Als ich wisse das Morgen der Erde enden wuerde, immernoch wurd ich mein Apfelbaum pflanzen.

Even if I knew the world would perish tomorrow, I would still plant my apple tree. - Martin Luther

"Factory work's easier on the back, and I don't mind it, understand, but a man becomes what he does. Got to watch that. That's why I keep at farmin' although the crops haven't ever throve. It's the doin' that's important." Madison Wheeler in Blue Highways by William Least Heat Moon

Sunday, October 11, 2015

After Apple Picking

We always spend this weekend at the farm making applesauce and splitting and hauling in wood for the winter for my parents.  It's a good tradition - three generations are involved, and the weather and leaves are usually beautiful.  This weekend was no exception.

I found myself with two Robert Frost poems running through my head, so in addition to pictures I'm sharing them here. The first one will make obvious sense - it's about exhaustion from the harvest (and about life and death - but that's what all of Frost's poems are about),

After Apple-Picking

My long two-pointed ladder's sticking through a tree
Toward heaven still,
And there's a barrel that I didn't fill
Beside it, and there may be two or three
Apples I didn't pick upon some bough.
But I am done with apple-picking now.
Essence of winter sleep is on the night,
The scent of apples: I am drowsing off.
I cannot rub the strangeness from my sight
I got from looking through a pane of glass
I skimmed this morning from the drinking trough
And held against the world of hoary grass.
It melted, and I let it fall and break.
But I was well
Upon my way to sleep before it fell,
And I could tell
What form my dreaming was about to take.
Magnified apples appear and disappear,
Stem end and blossom end,
And every fleck of russet showing clear.
My instep arch not only keeps the ache,
It keeps the pressure of a ladder-round.
I feel the ladder sway as the boughs bend.
And I keep hearing from the cellar bin
The rumbling sound
Of load on load of apples coming in.
For I have had too much
Of apple-picking: I am overtired
Of the great harvest I myself desired.
There were ten thousand thousand fruit to touch,
Cherish in hand, lift down, and not let fall.
For all
That struck the earth,
No matter if not bruised or spiked with stubble,
Went surely to the cider-apple heap
As of no worth.
One can see what will trouble
This sleep of mine, whatever sleep it is.
Were he not gone,
The woodchuck could say whether it's like his
Long sleep, as I describe its coming on,
Or just some human sleep.

I have an overactive imagination.  My children will tell you that it annoys them because I often have a What if... scenario running around in my head.  This year, the boy decided that he was going to help my dad and the woodsman with the splitting.  I didn't know that he'd be helping to run the splitter.  When I went to take pictures, I saw his hand perilously close (in my view) to the machinery, and couldn't help having the second poem flying into my head.  The perils of being an English major.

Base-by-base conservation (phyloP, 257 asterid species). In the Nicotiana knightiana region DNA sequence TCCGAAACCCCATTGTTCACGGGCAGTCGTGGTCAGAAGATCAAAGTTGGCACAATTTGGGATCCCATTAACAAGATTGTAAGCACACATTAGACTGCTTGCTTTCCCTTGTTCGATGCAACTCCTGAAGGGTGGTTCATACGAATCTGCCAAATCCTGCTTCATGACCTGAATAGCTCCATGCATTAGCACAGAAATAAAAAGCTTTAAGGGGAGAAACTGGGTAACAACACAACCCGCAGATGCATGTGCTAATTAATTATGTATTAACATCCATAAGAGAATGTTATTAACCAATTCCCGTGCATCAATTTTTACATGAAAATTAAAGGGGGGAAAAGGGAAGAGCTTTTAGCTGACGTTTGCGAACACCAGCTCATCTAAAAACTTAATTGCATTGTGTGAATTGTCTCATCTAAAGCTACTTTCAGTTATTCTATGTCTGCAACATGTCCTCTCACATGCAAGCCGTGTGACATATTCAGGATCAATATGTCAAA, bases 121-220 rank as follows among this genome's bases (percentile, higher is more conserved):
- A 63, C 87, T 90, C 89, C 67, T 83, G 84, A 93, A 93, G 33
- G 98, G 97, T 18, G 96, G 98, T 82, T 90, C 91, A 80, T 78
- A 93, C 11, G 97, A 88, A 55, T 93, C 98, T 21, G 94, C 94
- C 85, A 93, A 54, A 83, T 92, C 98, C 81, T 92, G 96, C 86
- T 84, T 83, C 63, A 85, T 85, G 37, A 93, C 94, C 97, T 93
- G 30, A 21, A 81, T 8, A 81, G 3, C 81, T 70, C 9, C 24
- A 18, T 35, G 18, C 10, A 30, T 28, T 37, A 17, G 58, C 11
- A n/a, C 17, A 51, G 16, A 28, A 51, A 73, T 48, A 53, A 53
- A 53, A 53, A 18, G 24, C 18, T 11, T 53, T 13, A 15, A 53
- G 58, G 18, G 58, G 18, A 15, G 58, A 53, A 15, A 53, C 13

‘Out, Out—’

The buzz saw snarled and rattled in the yard
And made dust and dropped stove-length sticks of wood,
Sweet-scented stuff when the breeze drew across it.
And from there those that lifted eyes could count
Five mountain ranges one behind the other
Under the sunset far into Vermont.
And the saw snarled and rattled, snarled and rattled,
As it ran light, or had to bear a load.
And nothing happened: day was all but done.
Call it a day, I wish they might have said
To please the boy by giving him the half hour
That a boy counts so much when saved from work.
His sister stood beside him in her apron
To tell them ‘Supper.’ At the word, the saw,
As if to prove saws knew what supper meant,
Leaped out at the boy’s hand, or seemed to leap—
He must have given the hand. However it was,
Neither refused the meeting. But the hand!
The boy’s first outcry was a rueful laugh,
As he swung toward them holding up the hand
Half in appeal, but half as if to keep
The life from spilling. Then the boy saw all—
Since he was old enough to know, big boy
Doing a man’s work, though a child at heart—
He saw all spoiled. ‘Don’t let him cut my hand off—
The doctor, when he comes. Don’t let him, sister!’
So. But the hand was gone already.
The doctor put him in the dark of ether.
He lay and puffed his lips out with his breath.
And then—the watcher at his pulse took fright.
No one believed. They listened at his heart.
Little—less—nothing!—and that ended it.
No more to build on there. And they, since they
Were not the one dead, turned to their affairs.

Goodness - do you see what my children have to put up with?  Luckily, and because he was safely being taught/observed by his father, the end of my boy's wood helping day was very different.

Anyhow, we are now done with the big harvest projects.  Hooray!  The girl and I have plans to make some apple pies and dumplings for the freezer, the boy and I have sauerkraut and kimchee to make, and I need to continue to bake and mash winter squash, but those are all little projects.  Goodbye canner.  Goodbye jars.  So long to long days of work in the kitchen.  Is it ski season yet?

This photo is actually from two weeks ago, and it's at our house.  But, I found it on my mom's computer and I couldn't resist putting it up.   It's such a good fall picture - blankets in the morning.  

The kittens are growing up.  

We harvested the squash, not the cats.

1 comment:

  1. I see you too have a Squeezo (Victoria) Strainer. Don't they just make apple saucing so much easier? We too did apples this week, only we made cider with friends. I like you am happy to be putting away the last of the harvest, but also thankful to have a cellarfull. Thanks for sharing, especially Robert Frost. Now "I have miles to go before I sleep..."